Profile for Gary F. Taylor > Reviews

Browse

Gary F. Taylor's Profile

Customer Reviews: 1761
Top Reviewer Ranking: 131
Helpful Votes: 30566




Community Features
Review Discussion Boards
Top Reviewers

Guidelines: Learn more about the ins and outs of Your Profile.

Reviews Written by
Gary F. Taylor "GFT" RSS Feed (Biloxi, MS USA)
(VINE VOICE)    (HALL OF FAME REVIEWER)    (TOP 500 REVIEWER)    (REAL NAME)   

Show:  
Page: 1 | 2 | 3 | 4 | 5 | 6 | 7 | 8 | 9 | 10 | 11-20
pixel
The Marvelous Land of Oz
The Marvelous Land of Oz
Price: $5.38

5.0 out of 5 stars The Riches of Content, July 13, 2014
L. Frank Baum (1856-1919) failed repeatedly through one bad career choice after another--until 1900, when he wrote THE WONDERFUL WIZARD OF OZ. Although the book was the most famous he wrote, due in large part to the celebrated 1939 film, Baum's writing style was distinctly improved when he sat down to write THE MARVELOUS LAND OF OZ, which was published four years later in 1904. The characters are more carefully drawn, the plot is more cohesive, and it possesses a sense of whimsey and fun that the original novel lacked.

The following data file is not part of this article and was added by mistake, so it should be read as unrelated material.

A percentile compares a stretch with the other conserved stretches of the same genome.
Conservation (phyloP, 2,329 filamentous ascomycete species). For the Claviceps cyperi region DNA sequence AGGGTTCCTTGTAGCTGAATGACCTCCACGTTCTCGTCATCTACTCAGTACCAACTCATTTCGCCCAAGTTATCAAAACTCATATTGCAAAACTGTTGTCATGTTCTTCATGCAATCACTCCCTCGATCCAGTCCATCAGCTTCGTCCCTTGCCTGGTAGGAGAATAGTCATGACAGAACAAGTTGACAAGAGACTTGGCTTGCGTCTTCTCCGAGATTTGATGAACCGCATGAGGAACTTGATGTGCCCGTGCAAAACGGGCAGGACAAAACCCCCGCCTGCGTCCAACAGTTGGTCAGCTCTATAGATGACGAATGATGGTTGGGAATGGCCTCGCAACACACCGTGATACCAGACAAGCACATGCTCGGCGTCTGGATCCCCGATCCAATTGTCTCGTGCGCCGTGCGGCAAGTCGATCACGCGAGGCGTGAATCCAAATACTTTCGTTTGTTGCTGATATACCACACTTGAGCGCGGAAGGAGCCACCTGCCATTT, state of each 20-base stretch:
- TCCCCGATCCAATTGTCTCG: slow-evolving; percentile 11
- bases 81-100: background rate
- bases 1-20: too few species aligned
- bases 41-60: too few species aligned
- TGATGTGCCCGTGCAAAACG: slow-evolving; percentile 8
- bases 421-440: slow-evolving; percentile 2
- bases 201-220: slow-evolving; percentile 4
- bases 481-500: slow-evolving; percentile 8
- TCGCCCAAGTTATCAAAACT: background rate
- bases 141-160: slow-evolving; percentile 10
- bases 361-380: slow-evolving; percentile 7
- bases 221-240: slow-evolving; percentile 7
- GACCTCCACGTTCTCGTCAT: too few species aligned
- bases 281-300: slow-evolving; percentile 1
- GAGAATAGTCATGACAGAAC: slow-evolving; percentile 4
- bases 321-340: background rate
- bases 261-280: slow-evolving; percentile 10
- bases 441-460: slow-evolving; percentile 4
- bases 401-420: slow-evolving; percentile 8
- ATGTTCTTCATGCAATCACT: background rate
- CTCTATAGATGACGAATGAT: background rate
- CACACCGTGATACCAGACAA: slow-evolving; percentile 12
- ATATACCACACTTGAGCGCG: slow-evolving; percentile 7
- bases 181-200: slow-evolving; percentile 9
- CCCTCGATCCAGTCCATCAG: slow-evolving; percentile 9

Although the book revisits the Scarecrow, the Tin Man, and Glinda the Good, it focuses on a boy named Tip, who is the unwilling ward and servant of a wicked witch named Mombi. When Tip builds a dummy with a carved pumpkin head to frighten her, Mombi responds by bringing the thing to life, and announces that she will command Jack Pumpkinhead to work for her and rid herself of Tip by turning him into a marble statue. Tip escapes, taking Jack with him, and the two travel to the Emerald City, where they find that the Scarecrow, who rules there, is under attack by General Jinjur and her all-girl army of revolt, who are determined to overthrow the Scarecrow and run the city to suit themselves. Ironically, Jinjur's revolution prompts Glinda the Good to search for the true ruler of Oz: the Princess Ozma, who has for many years been concealed from discovery by magic.

The book has a light, breezy tone, and it introduces a number of characters that become reoccuring figures in the Oz books, most particularly Jack Pumpkinhead, H.M. Wogglebug T.E., and the flying Gump. Baum was a strong supporter of voting rights for women, and it may have been this interest that prompts the central plot, which pits General Jinjur and her all-girl army of revolt against Glenda the Good and her own female military forces. The conclusion is startling in an unexectedly Freudian sort of way, but the book is no less the worse for that, and it remains one of the best written (and a personal favorite) in Baum's Oz series.